Market Analysis of Alternative Crop Production in Iowa

Large retail outlets convert market fluctuations for fresh fruits and vegetables into consistent shipments by distributing them over a large customer base as close to end use as possible; increasingly large stores link increasingly large volumes to increasingly large farms. In this regard, reliable access to fresh fruits and vegetables has become heavily dependent on the physical movement of freight from increasingly centralized and distant locations. At the same time, reliance on long-distance, over-the-road truck activity is becoming problematic in terms of fuel use, traffic congestion, air quality, roadway deterioration, driver shortages, security issues, and other concerns. Domesticating and reducing demand for transportation energy is becoming a key political topic; agri-tourism, direct marketing, and local identity labeling are gaining cultural popularity among consumers who are becoming intrigued with rural development and sustainability. Under appropriate conditions, localized sourcing could represent an alternative to a growing reliance on transportation fuel. On the supply side, new crop varieties and controlled environment techniques are expanding the ability of producers to grow some crops year-round in non-traditional locations. Concepts linking automated equipment to electronic scanning and control technologies are emerging to offset the cost and yield advantages produced by a surplus of migrant laborers in central production areas. Forecasting, organizational, and inventory tracking technologies are advancing at an accelerated pace to virtually link a diverse array of upstream suppliers to downstream demand. The “Iowa Fresh Fruit and Vegetable Planning Spreadsheet” was developed to illustrate how demand aligns with supply at the county level in Iowa and to identify objectives for minimizing transportation and handling requirements, reducing revenue outflow from the state, and positioning Iowa closer to becoming self-sustaining in fresh fruit and vegetable production. The intent is to provide a tool for producers, distributors, and policy makers to identify volume and infrastructure goals for products that can currently be grown in the state, as well as to position longer term targets for improving local yields with research into non-traditional horticultural methods. The spreadsheet is intended to provide general direction in the context of strategic decision making; results are not intended to be precise.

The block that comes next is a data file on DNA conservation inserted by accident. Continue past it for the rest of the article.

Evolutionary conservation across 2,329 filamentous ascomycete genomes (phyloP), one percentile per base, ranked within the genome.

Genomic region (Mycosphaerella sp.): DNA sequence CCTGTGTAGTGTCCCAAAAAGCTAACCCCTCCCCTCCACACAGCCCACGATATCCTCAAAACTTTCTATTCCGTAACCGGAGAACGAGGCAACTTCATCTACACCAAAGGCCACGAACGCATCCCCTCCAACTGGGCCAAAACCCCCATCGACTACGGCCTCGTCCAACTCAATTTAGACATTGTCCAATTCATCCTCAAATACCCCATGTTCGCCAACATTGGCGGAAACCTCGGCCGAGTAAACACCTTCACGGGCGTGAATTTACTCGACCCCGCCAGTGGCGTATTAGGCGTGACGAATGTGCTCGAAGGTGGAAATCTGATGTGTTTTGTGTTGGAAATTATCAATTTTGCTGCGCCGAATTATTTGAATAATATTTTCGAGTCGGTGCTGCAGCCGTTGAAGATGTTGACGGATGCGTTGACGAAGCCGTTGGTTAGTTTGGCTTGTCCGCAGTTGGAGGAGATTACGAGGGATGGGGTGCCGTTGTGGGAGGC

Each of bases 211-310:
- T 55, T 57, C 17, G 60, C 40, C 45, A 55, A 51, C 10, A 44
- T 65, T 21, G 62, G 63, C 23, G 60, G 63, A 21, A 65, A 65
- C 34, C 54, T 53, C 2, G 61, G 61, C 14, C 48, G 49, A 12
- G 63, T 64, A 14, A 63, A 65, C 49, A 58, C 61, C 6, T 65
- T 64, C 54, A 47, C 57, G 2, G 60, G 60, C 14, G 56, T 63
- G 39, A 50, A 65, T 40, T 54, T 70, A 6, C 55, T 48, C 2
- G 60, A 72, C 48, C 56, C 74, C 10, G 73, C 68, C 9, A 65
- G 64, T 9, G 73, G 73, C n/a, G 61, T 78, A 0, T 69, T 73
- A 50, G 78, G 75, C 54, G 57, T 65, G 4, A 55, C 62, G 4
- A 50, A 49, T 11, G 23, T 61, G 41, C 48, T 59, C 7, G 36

• English

Media Info

  • Media Type: Print
  • Pagination: 1p
  • Monograph Title: Proceedings of the 2005 Mid-Continent Transportation Research Symposium

Subject/Index Terms

Filing Info

  • Accession Number: 01004327
  • Record Type: Publication
  • ISBN: 9780965231084
  • Files: TRIS
  • Created Date: Sep 23 2005 11:34AM